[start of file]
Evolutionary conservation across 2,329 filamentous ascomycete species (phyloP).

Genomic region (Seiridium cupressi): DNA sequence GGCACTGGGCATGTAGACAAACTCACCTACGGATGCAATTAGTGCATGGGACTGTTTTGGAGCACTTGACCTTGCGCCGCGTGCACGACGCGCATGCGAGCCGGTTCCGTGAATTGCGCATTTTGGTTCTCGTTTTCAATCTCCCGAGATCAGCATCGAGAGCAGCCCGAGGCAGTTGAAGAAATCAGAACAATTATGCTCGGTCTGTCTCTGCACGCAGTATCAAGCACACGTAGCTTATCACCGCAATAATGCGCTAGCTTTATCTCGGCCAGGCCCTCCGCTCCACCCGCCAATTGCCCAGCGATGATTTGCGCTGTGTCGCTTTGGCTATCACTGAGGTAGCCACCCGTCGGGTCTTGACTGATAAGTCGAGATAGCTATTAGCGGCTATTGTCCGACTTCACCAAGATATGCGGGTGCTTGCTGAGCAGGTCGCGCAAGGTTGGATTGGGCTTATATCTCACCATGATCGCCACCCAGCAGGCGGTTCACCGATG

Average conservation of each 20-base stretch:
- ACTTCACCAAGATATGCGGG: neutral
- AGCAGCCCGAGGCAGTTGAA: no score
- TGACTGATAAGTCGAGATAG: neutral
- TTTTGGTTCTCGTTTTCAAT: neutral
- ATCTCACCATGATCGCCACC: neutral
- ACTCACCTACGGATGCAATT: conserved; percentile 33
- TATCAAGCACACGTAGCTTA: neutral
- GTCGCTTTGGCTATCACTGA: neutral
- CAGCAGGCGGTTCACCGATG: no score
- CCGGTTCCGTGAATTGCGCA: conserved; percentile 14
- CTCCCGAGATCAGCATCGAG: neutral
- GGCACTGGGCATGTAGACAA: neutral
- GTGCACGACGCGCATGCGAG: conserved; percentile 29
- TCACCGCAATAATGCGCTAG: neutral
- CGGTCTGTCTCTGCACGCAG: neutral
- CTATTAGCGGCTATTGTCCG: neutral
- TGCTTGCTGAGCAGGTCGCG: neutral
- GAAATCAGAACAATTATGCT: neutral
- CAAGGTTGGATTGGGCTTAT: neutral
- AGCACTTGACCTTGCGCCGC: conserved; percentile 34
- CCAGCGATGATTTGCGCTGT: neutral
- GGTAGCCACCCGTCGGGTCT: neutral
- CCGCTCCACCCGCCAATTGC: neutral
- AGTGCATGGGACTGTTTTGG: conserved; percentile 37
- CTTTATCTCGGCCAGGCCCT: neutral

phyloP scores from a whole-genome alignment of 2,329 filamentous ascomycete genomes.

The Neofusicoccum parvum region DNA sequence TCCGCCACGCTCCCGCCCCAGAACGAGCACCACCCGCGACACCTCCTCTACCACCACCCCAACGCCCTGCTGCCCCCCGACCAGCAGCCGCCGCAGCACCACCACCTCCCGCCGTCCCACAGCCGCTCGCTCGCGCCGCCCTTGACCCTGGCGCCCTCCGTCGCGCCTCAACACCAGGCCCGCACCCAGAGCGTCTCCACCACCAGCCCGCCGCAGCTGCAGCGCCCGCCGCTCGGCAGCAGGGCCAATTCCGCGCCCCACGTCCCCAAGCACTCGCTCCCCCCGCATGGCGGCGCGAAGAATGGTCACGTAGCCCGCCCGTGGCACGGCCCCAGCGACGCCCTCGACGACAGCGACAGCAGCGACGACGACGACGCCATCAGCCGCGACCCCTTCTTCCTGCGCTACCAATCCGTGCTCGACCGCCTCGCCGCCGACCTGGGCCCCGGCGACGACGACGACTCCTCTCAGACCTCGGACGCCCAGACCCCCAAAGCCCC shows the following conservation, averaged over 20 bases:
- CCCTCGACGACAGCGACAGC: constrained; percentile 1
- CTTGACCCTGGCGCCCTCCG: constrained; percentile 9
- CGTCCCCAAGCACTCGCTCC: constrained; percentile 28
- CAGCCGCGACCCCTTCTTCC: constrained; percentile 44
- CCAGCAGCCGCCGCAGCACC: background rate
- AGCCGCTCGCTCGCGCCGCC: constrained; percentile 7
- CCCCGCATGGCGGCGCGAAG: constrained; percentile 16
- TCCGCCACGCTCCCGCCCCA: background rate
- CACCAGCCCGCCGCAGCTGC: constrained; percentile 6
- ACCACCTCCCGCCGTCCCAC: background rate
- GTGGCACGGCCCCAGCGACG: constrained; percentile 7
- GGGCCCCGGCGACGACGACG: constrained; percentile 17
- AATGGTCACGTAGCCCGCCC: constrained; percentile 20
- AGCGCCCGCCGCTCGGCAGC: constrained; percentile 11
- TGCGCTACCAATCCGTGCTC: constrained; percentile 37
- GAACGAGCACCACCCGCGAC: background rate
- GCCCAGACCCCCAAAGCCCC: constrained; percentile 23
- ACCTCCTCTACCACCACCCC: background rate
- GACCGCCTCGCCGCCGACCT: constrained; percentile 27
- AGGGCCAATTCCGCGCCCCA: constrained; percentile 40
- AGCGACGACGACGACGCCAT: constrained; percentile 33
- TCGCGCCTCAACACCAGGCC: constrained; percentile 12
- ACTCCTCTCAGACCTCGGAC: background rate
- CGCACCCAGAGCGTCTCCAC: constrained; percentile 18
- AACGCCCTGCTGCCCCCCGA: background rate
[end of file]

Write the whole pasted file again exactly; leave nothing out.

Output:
Evolutionary conservation across 2,329 filamentous ascomycete species (phyloP).

Genomic region (Seiridium cupressi): DNA sequence GGCACTGGGCATGTAGACAAACTCACCTACGGATGCAATTAGTGCATGGGACTGTTTTGGAGCACTTGACCTTGCGCCGCGTGCACGACGCGCATGCGAGCCGGTTCCGTGAATTGCGCATTTTGGTTCTCGTTTTCAATCTCCCGAGATCAGCATCGAGAGCAGCCCGAGGCAGTTGAAGAAATCAGAACAATTATGCTCGGTCTGTCTCTGCACGCAGTATCAAGCACACGTAGCTTATCACCGCAATAATGCGCTAGCTTTATCTCGGCCAGGCCCTCCGCTCCACCCGCCAATTGCCCAGCGATGATTTGCGCTGTGTCGCTTTGGCTATCACTGAGGTAGCCACCCGTCGGGTCTTGACTGATAAGTCGAGATAGCTATTAGCGGCTATTGTCCGACTTCACCAAGATATGCGGGTGCTTGCTGAGCAGGTCGCGCAAGGTTGGATTGGGCTTATATCTCACCATGATCGCCACCCAGCAGGCGGTTCACCGATG

Average conservation of each 20-base stretch:
- ACTTCACCAAGATATGCGGG: neutral
- AGCAGCCCGAGGCAGTTGAA: no score
- TGACTGATAAGTCGAGATAG: neutral
- TTTTGGTTCTCGTTTTCAAT: neutral
- ATCTCACCATGATCGCCACC: neutral
- ACTCACCTACGGATGCAATT: conserved; percentile 33
- TATCAAGCACACGTAGCTTA: neutral
- GTCGCTTTGGCTATCACTGA: neutral
- CAGCAGGCGGTTCACCGATG: no score
- CCGGTTCCGTGAATTGCGCA: conserved; percentile 14
- CTCCCGAGATCAGCATCGAG: neutral
- GGCACTGGGCATGTAGACAA: neutral
- GTGCACGACGCGCATGCGAG: conserved; percentile 29
- TCACCGCAATAATGCGCTAG: neutral
- CGGTCTGTCTCTGCACGCAG: neutral
- CTATTAGCGGCTATTGTCCG: neutral
- TGCTTGCTGAGCAGGTCGCG: neutral
- GAAATCAGAACAATTATGCT: neutral
- CAAGGTTGGATTGGGCTTAT: neutral
- AGCACTTGACCTTGCGCCGC: conserved; percentile 34
- CCAGCGATGATTTGCGCTGT: neutral
- GGTAGCCACCCGTCGGGTCT: neutral
- CCGCTCCACCCGCCAATTGC: neutral
- AGTGCATGGGACTGTTTTGG: conserved; percentile 37
- CTTTATCTCGGCCAGGCCCT: neutral

phyloP scores from a whole-genome alignment of 2,329 filamentous ascomycete genomes.

The Neofusicoccum parvum region DNA sequence TCCGCCACGCTCCCGCCCCAGAACGAGCACCACCCGCGACACCTCCTCTACCACCACCCCAACGCCCTGCTGCCCCCCGACCAGCAGCCGCCGCAGCACCACCACCTCCCGCCGTCCCACAGCCGCTCGCTCGCGCCGCCCTTGACCCTGGCGCCCTCCGTCGCGCCTCAACACCAGGCCCGCACCCAGAGCGTCTCCACCACCAGCCCGCCGCAGCTGCAGCGCCCGCCGCTCGGCAGCAGGGCCAATTCCGCGCCCCACGTCCCCAAGCACTCGCTCCCCCCGCATGGCGGCGCGAAGAATGGTCACGTAGCCCGCCCGTGGCACGGCCCCAGCGACGCCCTCGACGACAGCGACAGCAGCGACGACGACGACGCCATCAGCCGCGACCCCTTCTTCCTGCGCTACCAATCCGTGCTCGACCGCCTCGCCGCCGACCTGGGCCCCGGCGACGACGACGACTCCTCTCAGACCTCGGACGCCCAGACCCCCAAAGCCCC shows the following conservation, averaged over 20 bases:
- CCCTCGACGACAGCGACAGC: constrained; percentile 1
- CTTGACCCTGGCGCCCTCCG: constrained; percentile 9
- CGTCCCCAAGCACTCGCTCC: constrained; percentile 28
- CAGCCGCGACCCCTTCTTCC: constrained; percentile 44
- CCAGCAGCCGCCGCAGCACC: background rate
- AGCCGCTCGCTCGCGCCGCC: constrained; percentile 7
- CCCCGCATGGCGGCGCGAAG: constrained; percentile 16
- TCCGCCACGCTCCCGCCCCA: background rate
- CACCAGCCCGCCGCAGCTGC: constrained; percentile 6
- ACCACCTCCCGCCGTCCCAC: background rate
- GTGGCACGGCCCCAGCGACG: constrained; percentile 7
- GGGCCCCGGCGACGACGACG: constrained; percentile 17
- AATGGTCACGTAGCCCGCCC: constrained; percentile 20
- AGCGCCCGCCGCTCGGCAGC: constrained; percentile 11
- TGCGCTACCAATCCGTGCTC: constrained; percentile 37
- GAACGAGCACCACCCGCGAC: background rate
- GCCCAGACCCCCAAAGCCCC: constrained; percentile 23
- ACCTCCTCTACCACCACCCC: background rate
- GACCGCCTCGCCGCCGACCT: constrained; percentile 27
- AGGGCCAATTCCGCGCCCCA: constrained; percentile 40
- AGCGACGACGACGACGCCAT: constrained; percentile 33
- TCGCGCCTCAACACCAGGCC: constrained; percentile 12
- ACTCCTCTCAGACCTCGGAC: background rate
- CGCACCCAGAGCGTCTCCAC: constrained; percentile 18
- AACGCCCTGCTGCCCCCCGA: background rate